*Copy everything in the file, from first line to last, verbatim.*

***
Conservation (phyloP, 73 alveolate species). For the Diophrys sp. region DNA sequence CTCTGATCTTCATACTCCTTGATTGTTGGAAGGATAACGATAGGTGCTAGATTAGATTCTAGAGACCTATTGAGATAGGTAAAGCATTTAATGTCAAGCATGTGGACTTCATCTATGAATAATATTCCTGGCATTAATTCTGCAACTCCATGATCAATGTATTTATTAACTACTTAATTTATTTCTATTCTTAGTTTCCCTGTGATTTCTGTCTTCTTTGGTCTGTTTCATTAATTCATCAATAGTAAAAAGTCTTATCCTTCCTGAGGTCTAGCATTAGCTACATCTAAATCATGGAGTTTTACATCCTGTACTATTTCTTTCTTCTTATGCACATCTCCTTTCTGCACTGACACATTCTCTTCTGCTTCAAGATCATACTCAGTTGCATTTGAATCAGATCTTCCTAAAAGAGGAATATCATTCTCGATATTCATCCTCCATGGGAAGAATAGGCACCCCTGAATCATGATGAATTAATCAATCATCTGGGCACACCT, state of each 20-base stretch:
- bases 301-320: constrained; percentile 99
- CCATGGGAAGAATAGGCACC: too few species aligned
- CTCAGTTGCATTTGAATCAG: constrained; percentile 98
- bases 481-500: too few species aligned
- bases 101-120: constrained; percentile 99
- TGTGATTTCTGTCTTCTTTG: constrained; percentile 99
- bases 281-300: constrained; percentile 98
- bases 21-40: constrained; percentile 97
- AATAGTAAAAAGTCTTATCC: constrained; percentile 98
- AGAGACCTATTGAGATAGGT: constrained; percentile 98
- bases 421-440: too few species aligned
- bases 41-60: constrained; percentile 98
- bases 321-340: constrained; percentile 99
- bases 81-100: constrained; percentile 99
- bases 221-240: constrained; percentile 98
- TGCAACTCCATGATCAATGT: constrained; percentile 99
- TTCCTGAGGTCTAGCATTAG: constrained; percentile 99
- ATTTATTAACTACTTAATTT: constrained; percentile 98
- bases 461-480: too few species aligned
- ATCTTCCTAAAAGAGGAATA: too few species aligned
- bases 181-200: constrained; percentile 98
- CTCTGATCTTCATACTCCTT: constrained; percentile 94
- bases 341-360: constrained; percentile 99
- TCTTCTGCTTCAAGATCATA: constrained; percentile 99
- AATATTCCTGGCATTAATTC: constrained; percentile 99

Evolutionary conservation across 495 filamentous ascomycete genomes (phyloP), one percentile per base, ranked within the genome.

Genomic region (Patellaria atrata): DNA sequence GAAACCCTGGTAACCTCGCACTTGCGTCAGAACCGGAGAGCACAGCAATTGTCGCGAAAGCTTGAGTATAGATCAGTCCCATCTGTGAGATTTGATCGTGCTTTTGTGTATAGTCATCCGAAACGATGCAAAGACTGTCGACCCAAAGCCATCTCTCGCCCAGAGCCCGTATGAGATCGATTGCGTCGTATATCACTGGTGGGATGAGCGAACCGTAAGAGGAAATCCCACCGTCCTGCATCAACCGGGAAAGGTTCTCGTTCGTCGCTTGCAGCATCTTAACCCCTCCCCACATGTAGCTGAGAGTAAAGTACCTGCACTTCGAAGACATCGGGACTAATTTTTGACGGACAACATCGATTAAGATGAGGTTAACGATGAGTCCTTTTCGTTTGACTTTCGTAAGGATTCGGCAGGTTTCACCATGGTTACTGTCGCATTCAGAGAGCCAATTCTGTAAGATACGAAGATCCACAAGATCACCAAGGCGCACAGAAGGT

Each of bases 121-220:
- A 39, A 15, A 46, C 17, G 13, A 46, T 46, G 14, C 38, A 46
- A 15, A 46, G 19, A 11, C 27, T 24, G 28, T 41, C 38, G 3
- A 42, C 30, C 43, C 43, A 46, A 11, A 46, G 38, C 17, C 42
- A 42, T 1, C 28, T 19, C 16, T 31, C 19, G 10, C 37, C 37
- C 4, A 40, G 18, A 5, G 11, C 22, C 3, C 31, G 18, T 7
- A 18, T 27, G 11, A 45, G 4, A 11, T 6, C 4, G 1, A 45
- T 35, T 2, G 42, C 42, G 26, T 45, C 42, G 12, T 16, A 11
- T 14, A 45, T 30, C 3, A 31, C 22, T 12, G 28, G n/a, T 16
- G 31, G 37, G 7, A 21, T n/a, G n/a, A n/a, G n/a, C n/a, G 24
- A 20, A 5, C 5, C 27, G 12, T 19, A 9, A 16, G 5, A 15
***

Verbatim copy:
Conservation (phyloP, 73 alveolate species). For the Diophrys sp. region DNA sequence CTCTGATCTTCATACTCCTTGATTGTTGGAAGGATAACGATAGGTGCTAGATTAGATTCTAGAGACCTATTGAGATAGGTAAAGCATTTAATGTCAAGCATGTGGACTTCATCTATGAATAATATTCCTGGCATTAATTCTGCAACTCCATGATCAATGTATTTATTAACTACTTAATTTATTTCTATTCTTAGTTTCCCTGTGATTTCTGTCTTCTTTGGTCTGTTTCATTAATTCATCAATAGTAAAAAGTCTTATCCTTCCTGAGGTCTAGCATTAGCTACATCTAAATCATGGAGTTTTACATCCTGTACTATTTCTTTCTTCTTATGCACATCTCCTTTCTGCACTGACACATTCTCTTCTGCTTCAAGATCATACTCAGTTGCATTTGAATCAGATCTTCCTAAAAGAGGAATATCATTCTCGATATTCATCCTCCATGGGAAGAATAGGCACCCCTGAATCATGATGAATTAATCAATCATCTGGGCACACCT, state of each 20-base stretch:
- bases 301-320: constrained; percentile 99
- CCATGGGAAGAATAGGCACC: too few species aligned
- CTCAGTTGCATTTGAATCAG: constrained; percentile 98
- bases 481-500: too few species aligned
- bases 101-120: constrained; percentile 99
- TGTGATTTCTGTCTTCTTTG: constrained; percentile 99
- bases 281-300: constrained; percentile 98
- bases 21-40: constrained; percentile 97
- AATAGTAAAAAGTCTTATCC: constrained; percentile 98
- AGAGACCTATTGAGATAGGT: constrained; percentile 98
- bases 421-440: too few species aligned
- bases 41-60: constrained; percentile 98
- bases 321-340: constrained; percentile 99
- bases 81-100: constrained; percentile 99
- bases 221-240: constrained; percentile 98
- TGCAACTCCATGATCAATGT: constrained; percentile 99
- TTCCTGAGGTCTAGCATTAG: constrained; percentile 99
- ATTTATTAACTACTTAATTT: constrained; percentile 98
- bases 461-480: too few species aligned
- ATCTTCCTAAAAGAGGAATA: too few species aligned
- bases 181-200: constrained; percentile 98
- CTCTGATCTTCATACTCCTT: constrained; percentile 94
- bases 341-360: constrained; percentile 99
- TCTTCTGCTTCAAGATCATA: constrained; percentile 99
- AATATTCCTGGCATTAATTC: constrained; percentile 99

Evolutionary conservation across 495 filamentous ascomycete genomes (phyloP), one percentile per base, ranked within the genome.

Genomic region (Patellaria atrata): DNA sequence GAAACCCTGGTAACCTCGCACTTGCGTCAGAACCGGAGAGCACAGCAATTGTCGCGAAAGCTTGAGTATAGATCAGTCCCATCTGTGAGATTTGATCGTGCTTTTGTGTATAGTCATCCGAAACGATGCAAAGACTGTCGACCCAAAGCCATCTCTCGCCCAGAGCCCGTATGAGATCGATTGCGTCGTATATCACTGGTGGGATGAGCGAACCGTAAGAGGAAATCCCACCGTCCTGCATCAACCGGGAAAGGTTCTCGTTCGTCGCTTGCAGCATCTTAACCCCTCCCCACATGTAGCTGAGAGTAAAGTACCTGCACTTCGAAGACATCGGGACTAATTTTTGACGGACAACATCGATTAAGATGAGGTTAACGATGAGTCCTTTTCGTTTGACTTTCGTAAGGATTCGGCAGGTTTCACCATGGTTACTGTCGCATTCAGAGAGCCAATTCTGTAAGATACGAAGATCCACAAGATCACCAAGGCGCACAGAAGGT

Each of bases 121-220:
- A 39, A 15, A 46, C 17, G 13, A 46, T 46, G 14, C 38, A 46
- A 15, A 46, G 19, A 11, C 27, T 24, G 28, T 41, C 38, G 3
- A 42, C 30, C 43, C 43, A 46, A 11, A 46, G 38, C 17, C 42
- A 42, T 1, C 28, T 19, C 16, T 31, C 19, G 10, C 37, C 37
- C 4, A 40, G 18, A 5, G 11, C 22, C 3, C 31, G 18, T 7
- A 18, T 27, G 11, A 45, G 4, A 11, T 6, C 4, G 1, A 45
- T 35, T 2, G 42, C 42, G 26, T 45, C 42, G 12, T 16, A 11
- T 14, A 45, T 30, C 3, A 31, C 22, T 12, G 28, G n/a, T 16
- G 31, G 37, G 7, A 21, T n/a, G n/a, A n/a, G n/a, C n/a, G 24
- A 20, A 5, C 5, C 27, G 12, T 19, A 9, A 16, G 5, A 15